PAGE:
Human genetics of infectious diseases: between proof of principle and paradigm

J Clin Invest. 2009 Sep;119(9):2506-14. doi: 10.1172/JCI38111.


The observation that only a fraction of individuals infected by infectious agents develop clinical disease raises fundamental questions about the actual pathogenesis of infectious diseases. Epidemiological and experimental evidence is accumulating to suggest that human genetics plays a major role in this process. As we discuss here, human predisposition to infectious diseases seems to cover a continuous spectrum from monogenic to polygenic inheritance. Although many studies have provided proof of principle that infectious diseases may result from various types of inborn errors of immunity, the genetic determinism of most infectious diseases in most patients remains unclear. However, in the future, studies in human genetics are likely to establish a new paradigm for infectious diseases.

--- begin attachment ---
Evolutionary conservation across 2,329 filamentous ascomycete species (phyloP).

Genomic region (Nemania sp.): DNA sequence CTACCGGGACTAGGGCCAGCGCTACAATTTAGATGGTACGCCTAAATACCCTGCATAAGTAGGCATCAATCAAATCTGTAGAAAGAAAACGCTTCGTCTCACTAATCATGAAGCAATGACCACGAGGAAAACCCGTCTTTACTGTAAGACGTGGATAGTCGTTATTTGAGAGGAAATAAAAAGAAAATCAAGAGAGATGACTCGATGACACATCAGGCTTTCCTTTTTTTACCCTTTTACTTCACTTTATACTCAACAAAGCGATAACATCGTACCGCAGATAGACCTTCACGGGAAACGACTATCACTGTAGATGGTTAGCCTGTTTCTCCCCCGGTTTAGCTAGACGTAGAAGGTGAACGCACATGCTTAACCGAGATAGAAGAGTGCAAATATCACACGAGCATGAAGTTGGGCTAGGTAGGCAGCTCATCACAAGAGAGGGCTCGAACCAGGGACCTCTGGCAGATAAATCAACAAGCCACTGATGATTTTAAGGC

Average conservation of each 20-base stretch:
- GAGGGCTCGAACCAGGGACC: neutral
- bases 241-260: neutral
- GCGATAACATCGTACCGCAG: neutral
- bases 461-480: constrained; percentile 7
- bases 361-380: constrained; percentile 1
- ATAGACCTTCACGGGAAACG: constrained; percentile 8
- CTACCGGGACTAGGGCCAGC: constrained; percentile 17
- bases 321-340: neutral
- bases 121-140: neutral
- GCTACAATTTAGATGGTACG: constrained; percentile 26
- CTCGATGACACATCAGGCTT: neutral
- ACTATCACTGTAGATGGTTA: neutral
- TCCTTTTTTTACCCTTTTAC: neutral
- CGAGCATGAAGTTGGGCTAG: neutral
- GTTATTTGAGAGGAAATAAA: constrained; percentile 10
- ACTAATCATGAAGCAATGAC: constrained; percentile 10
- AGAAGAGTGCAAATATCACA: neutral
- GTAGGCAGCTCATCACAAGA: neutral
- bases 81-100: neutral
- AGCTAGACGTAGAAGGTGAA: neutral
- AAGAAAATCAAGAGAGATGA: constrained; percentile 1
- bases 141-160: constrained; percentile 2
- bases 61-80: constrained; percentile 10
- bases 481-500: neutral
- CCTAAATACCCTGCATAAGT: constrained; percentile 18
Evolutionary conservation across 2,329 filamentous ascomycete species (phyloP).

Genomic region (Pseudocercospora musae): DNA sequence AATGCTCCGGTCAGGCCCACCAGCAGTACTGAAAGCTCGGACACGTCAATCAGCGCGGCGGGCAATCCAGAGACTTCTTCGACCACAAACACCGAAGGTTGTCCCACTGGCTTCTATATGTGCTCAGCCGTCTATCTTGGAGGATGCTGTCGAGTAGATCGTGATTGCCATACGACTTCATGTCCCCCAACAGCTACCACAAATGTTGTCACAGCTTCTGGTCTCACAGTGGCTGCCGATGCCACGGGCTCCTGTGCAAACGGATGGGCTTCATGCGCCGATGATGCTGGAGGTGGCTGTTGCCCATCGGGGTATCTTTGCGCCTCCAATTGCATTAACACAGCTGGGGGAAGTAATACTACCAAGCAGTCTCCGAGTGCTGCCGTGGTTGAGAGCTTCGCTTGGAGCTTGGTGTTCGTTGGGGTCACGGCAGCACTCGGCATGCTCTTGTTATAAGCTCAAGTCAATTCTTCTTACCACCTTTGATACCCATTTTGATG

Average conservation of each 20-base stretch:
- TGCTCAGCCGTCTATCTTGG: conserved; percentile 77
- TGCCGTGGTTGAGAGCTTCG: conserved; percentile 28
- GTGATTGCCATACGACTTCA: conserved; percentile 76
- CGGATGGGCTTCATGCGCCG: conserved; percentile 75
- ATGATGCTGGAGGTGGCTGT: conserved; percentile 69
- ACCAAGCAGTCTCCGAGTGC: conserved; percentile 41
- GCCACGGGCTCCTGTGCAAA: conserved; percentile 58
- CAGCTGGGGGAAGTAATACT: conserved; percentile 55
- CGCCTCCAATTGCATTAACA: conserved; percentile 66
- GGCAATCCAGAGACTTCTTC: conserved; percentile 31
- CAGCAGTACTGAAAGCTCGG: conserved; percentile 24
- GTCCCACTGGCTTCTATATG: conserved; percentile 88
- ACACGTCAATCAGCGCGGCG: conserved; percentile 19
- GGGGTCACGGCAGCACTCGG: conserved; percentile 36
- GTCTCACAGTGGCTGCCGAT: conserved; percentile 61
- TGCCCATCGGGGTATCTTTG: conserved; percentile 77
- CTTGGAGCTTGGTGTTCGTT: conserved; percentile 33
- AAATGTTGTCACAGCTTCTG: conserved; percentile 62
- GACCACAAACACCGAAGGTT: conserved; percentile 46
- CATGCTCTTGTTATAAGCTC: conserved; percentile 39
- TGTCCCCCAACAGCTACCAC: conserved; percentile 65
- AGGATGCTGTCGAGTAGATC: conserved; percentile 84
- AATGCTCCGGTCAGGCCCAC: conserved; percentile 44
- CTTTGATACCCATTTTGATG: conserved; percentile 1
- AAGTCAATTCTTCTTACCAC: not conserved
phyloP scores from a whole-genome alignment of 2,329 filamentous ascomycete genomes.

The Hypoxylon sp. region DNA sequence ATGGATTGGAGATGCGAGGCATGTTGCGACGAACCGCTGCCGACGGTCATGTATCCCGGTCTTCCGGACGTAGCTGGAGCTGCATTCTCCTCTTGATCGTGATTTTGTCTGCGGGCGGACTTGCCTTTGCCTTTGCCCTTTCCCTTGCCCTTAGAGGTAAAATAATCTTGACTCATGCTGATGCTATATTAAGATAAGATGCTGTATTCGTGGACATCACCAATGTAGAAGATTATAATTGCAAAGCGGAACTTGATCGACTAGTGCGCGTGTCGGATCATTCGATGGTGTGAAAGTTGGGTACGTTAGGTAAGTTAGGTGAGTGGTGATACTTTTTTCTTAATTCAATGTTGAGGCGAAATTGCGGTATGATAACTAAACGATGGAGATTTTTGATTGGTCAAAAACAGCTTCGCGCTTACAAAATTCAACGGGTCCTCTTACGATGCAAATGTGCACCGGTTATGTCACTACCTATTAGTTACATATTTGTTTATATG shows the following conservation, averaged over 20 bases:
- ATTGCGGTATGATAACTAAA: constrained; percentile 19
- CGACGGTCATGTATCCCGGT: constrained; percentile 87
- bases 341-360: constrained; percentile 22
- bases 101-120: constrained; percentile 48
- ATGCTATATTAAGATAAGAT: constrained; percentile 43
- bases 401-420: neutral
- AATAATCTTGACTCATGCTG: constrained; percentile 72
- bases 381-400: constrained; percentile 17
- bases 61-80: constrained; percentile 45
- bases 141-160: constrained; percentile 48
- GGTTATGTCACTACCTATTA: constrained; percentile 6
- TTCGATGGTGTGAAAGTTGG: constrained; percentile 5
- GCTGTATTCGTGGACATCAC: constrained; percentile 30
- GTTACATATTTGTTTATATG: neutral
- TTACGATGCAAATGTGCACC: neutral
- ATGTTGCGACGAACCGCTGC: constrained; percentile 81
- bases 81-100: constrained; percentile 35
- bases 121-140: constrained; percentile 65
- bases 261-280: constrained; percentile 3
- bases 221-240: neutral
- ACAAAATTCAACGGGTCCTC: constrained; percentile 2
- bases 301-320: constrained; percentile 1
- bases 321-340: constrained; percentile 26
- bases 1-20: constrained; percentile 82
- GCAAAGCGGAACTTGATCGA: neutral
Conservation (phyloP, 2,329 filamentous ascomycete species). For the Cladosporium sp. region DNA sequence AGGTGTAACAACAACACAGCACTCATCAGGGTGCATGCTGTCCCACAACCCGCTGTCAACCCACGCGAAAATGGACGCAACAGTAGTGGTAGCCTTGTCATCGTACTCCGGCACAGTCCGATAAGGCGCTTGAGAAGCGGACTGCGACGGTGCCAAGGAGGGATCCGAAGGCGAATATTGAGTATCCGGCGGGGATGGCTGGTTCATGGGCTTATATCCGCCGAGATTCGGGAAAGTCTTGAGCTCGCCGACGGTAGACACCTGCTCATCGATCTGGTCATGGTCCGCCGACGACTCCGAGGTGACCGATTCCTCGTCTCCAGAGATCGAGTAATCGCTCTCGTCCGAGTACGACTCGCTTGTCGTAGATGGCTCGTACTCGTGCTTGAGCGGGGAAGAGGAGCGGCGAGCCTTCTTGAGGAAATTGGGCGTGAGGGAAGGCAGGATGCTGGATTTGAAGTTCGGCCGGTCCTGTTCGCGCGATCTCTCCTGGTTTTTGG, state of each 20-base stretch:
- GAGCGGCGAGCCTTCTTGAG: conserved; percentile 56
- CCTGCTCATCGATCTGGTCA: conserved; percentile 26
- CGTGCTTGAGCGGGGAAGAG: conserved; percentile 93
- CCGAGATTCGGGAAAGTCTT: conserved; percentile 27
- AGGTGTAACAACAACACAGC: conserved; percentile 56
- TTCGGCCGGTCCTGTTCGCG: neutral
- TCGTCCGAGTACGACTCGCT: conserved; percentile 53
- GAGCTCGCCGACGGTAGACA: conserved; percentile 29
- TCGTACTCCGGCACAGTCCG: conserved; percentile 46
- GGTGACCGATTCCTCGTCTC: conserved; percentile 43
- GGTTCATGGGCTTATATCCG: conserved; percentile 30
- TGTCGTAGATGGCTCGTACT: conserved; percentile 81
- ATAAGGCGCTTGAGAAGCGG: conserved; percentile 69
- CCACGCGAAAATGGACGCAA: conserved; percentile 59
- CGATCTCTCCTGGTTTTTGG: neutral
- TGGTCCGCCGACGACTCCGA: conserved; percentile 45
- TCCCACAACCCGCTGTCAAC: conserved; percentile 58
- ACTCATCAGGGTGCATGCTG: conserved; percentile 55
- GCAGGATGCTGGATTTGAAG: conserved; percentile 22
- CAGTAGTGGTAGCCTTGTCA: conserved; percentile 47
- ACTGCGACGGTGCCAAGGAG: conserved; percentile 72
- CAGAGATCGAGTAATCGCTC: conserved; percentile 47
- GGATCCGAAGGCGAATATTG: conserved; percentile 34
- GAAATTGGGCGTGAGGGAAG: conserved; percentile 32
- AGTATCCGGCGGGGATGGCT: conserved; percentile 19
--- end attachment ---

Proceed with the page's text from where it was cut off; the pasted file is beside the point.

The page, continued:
Publication types

  • Historical Article
  • Research Support, Non-U.S. Gov't
  • Review

MeSH terms

  • Communicable Diseases / genetics*
  • Communicable Diseases / history
  • Communicable Diseases / immunology
  • Female
  • Genetic Predisposition to Disease
  • Genetics, Medical / history
  • Genome, Human
  • History, 19th Century
  • History, 20th Century
  • History, 21st Century
  • Humans
  • Immunologic Deficiency Syndromes / genetics
  • Immunologic Deficiency Syndromes / immunology
  • Male
  • Models, Genetic
  • Pedigree